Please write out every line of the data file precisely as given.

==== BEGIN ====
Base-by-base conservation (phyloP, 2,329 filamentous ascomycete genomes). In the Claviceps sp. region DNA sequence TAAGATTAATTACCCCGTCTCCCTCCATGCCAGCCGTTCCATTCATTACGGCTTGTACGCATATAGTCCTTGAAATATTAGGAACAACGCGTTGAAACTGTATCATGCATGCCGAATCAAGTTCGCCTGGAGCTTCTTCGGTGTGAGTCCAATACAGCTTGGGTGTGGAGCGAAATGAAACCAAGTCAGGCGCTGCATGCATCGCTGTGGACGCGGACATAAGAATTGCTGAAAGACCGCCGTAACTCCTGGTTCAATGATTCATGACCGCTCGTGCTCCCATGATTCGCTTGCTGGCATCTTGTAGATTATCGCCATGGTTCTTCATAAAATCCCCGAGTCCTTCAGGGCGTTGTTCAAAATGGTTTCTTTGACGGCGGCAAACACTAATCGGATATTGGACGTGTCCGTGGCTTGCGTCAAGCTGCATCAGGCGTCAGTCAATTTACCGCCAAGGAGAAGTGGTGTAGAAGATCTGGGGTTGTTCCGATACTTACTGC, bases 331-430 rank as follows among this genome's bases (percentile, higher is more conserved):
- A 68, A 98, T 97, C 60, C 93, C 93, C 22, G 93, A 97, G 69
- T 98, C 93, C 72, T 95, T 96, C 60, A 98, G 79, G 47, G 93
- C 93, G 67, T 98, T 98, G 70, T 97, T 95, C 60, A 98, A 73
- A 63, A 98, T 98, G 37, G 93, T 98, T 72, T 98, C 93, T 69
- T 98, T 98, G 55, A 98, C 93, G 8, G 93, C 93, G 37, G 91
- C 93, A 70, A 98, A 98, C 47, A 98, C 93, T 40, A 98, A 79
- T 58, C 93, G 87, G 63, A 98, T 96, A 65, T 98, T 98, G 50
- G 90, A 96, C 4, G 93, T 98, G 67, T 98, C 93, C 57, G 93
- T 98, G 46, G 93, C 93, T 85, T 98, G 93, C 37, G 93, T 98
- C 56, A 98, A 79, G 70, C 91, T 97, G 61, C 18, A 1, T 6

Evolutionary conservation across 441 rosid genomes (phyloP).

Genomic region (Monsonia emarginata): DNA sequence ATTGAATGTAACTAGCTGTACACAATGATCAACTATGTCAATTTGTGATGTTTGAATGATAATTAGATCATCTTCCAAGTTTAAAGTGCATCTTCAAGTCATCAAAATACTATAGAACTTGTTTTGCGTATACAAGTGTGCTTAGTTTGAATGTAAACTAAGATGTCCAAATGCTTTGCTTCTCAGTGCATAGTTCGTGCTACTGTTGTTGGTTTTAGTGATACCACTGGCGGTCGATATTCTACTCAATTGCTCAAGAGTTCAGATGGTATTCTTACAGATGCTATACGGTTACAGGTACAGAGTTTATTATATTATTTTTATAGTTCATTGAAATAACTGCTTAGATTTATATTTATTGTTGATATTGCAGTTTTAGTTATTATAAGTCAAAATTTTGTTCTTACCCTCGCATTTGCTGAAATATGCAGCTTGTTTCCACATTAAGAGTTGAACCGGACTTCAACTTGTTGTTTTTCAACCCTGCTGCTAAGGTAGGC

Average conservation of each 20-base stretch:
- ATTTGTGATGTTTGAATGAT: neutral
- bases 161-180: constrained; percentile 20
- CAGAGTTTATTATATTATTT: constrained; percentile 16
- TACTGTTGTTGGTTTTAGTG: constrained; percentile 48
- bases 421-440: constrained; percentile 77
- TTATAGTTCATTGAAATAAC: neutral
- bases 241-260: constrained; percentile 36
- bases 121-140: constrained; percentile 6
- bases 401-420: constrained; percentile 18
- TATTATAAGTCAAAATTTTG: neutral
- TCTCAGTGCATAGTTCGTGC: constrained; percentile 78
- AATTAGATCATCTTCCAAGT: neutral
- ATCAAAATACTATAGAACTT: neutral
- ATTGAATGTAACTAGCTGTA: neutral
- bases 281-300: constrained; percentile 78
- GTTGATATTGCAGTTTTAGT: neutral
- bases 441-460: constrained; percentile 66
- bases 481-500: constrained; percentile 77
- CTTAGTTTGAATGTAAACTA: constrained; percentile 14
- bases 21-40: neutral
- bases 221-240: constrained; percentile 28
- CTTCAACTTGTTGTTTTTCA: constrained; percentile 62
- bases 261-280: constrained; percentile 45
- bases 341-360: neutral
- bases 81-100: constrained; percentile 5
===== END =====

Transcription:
Base-by-base conservation (phyloP, 2,329 filamentous ascomycete genomes). In the Claviceps sp. region DNA sequence TAAGATTAATTACCCCGTCTCCCTCCATGCCAGCCGTTCCATTCATTACGGCTTGTACGCATATAGTCCTTGAAATATTAGGAACAACGCGTTGAAACTGTATCATGCATGCCGAATCAAGTTCGCCTGGAGCTTCTTCGGTGTGAGTCCAATACAGCTTGGGTGTGGAGCGAAATGAAACCAAGTCAGGCGCTGCATGCATCGCTGTGGACGCGGACATAAGAATTGCTGAAAGACCGCCGTAACTCCTGGTTCAATGATTCATGACCGCTCGTGCTCCCATGATTCGCTTGCTGGCATCTTGTAGATTATCGCCATGGTTCTTCATAAAATCCCCGAGTCCTTCAGGGCGTTGTTCAAAATGGTTTCTTTGACGGCGGCAAACACTAATCGGATATTGGACGTGTCCGTGGCTTGCGTCAAGCTGCATCAGGCGTCAGTCAATTTACCGCCAAGGAGAAGTGGTGTAGAAGATCTGGGGTTGTTCCGATACTTACTGC, bases 331-430 rank as follows among this genome's bases (percentile, higher is more conserved):
- A 68, A 98, T 97, C 60, C 93, C 93, C 22, G 93, A 97, G 69
- T 98, C 93, C 72, T 95, T 96, C 60, A 98, G 79, G 47, G 93
- C 93, G 67, T 98, T 98, G 70, T 97, T 95, C 60, A 98, A 73
- A 63, A 98, T 98, G 37, G 93, T 98, T 72, T 98, C 93, T 69
- T 98, T 98, G 55, A 98, C 93, G 8, G 93, C 93, G 37, G 91
- C 93, A 70, A 98, A 98, C 47, A 98, C 93, T 40, A 98, A 79
- T 58, C 93, G 87, G 63, A 98, T 96, A 65, T 98, T 98, G 50
- G 90, A 96, C 4, G 93, T 98, G 67, T 98, C 93, C 57, G 93
- T 98, G 46, G 93, C 93, T 85, T 98, G 93, C 37, G 93, T 98
- C 56, A 98, A 79, G 70, C 91, T 97, G 61, C 18, A 1, T 6

Evolutionary conservation across 441 rosid genomes (phyloP).

Genomic region (Monsonia emarginata): DNA sequence ATTGAATGTAACTAGCTGTACACAATGATCAACTATGTCAATTTGTGATGTTTGAATGATAATTAGATCATCTTCCAAGTTTAAAGTGCATCTTCAAGTCATCAAAATACTATAGAACTTGTTTTGCGTATACAAGTGTGCTTAGTTTGAATGTAAACTAAGATGTCCAAATGCTTTGCTTCTCAGTGCATAGTTCGTGCTACTGTTGTTGGTTTTAGTGATACCACTGGCGGTCGATATTCTACTCAATTGCTCAAGAGTTCAGATGGTATTCTTACAGATGCTATACGGTTACAGGTACAGAGTTTATTATATTATTTTTATAGTTCATTGAAATAACTGCTTAGATTTATATTTATTGTTGATATTGCAGTTTTAGTTATTATAAGTCAAAATTTTGTTCTTACCCTCGCATTTGCTGAAATATGCAGCTTGTTTCCACATTAAGAGTTGAACCGGACTTCAACTTGTTGTTTTTCAACCCTGCTGCTAAGGTAGGC

Average conservation of each 20-base stretch:
- ATTTGTGATGTTTGAATGAT: neutral
- bases 161-180: constrained; percentile 20
- CAGAGTTTATTATATTATTT: constrained; percentile 16
- TACTGTTGTTGGTTTTAGTG: constrained; percentile 48
- bases 421-440: constrained; percentile 77
- TTATAGTTCATTGAAATAAC: neutral
- bases 241-260: constrained; percentile 36
- bases 121-140: constrained; percentile 6
- bases 401-420: constrained; percentile 18
- TATTATAAGTCAAAATTTTG: neutral
- TCTCAGTGCATAGTTCGTGC: constrained; percentile 78
- AATTAGATCATCTTCCAAGT: neutral
- ATCAAAATACTATAGAACTT: neutral
- ATTGAATGTAACTAGCTGTA: neutral
- bases 281-300: constrained; percentile 78
- GTTGATATTGCAGTTTTAGT: neutral
- bases 441-460: constrained; percentile 66
- bases 481-500: constrained; percentile 77
- CTTAGTTTGAATGTAAACTA: constrained; percentile 14
- bases 21-40: neutral
- bases 221-240: constrained; percentile 28
- CTTCAACTTGTTGTTTTTCA: constrained; percentile 62
- bases 261-280: constrained; percentile 45
- bases 341-360: neutral
- bases 81-100: constrained; percentile 5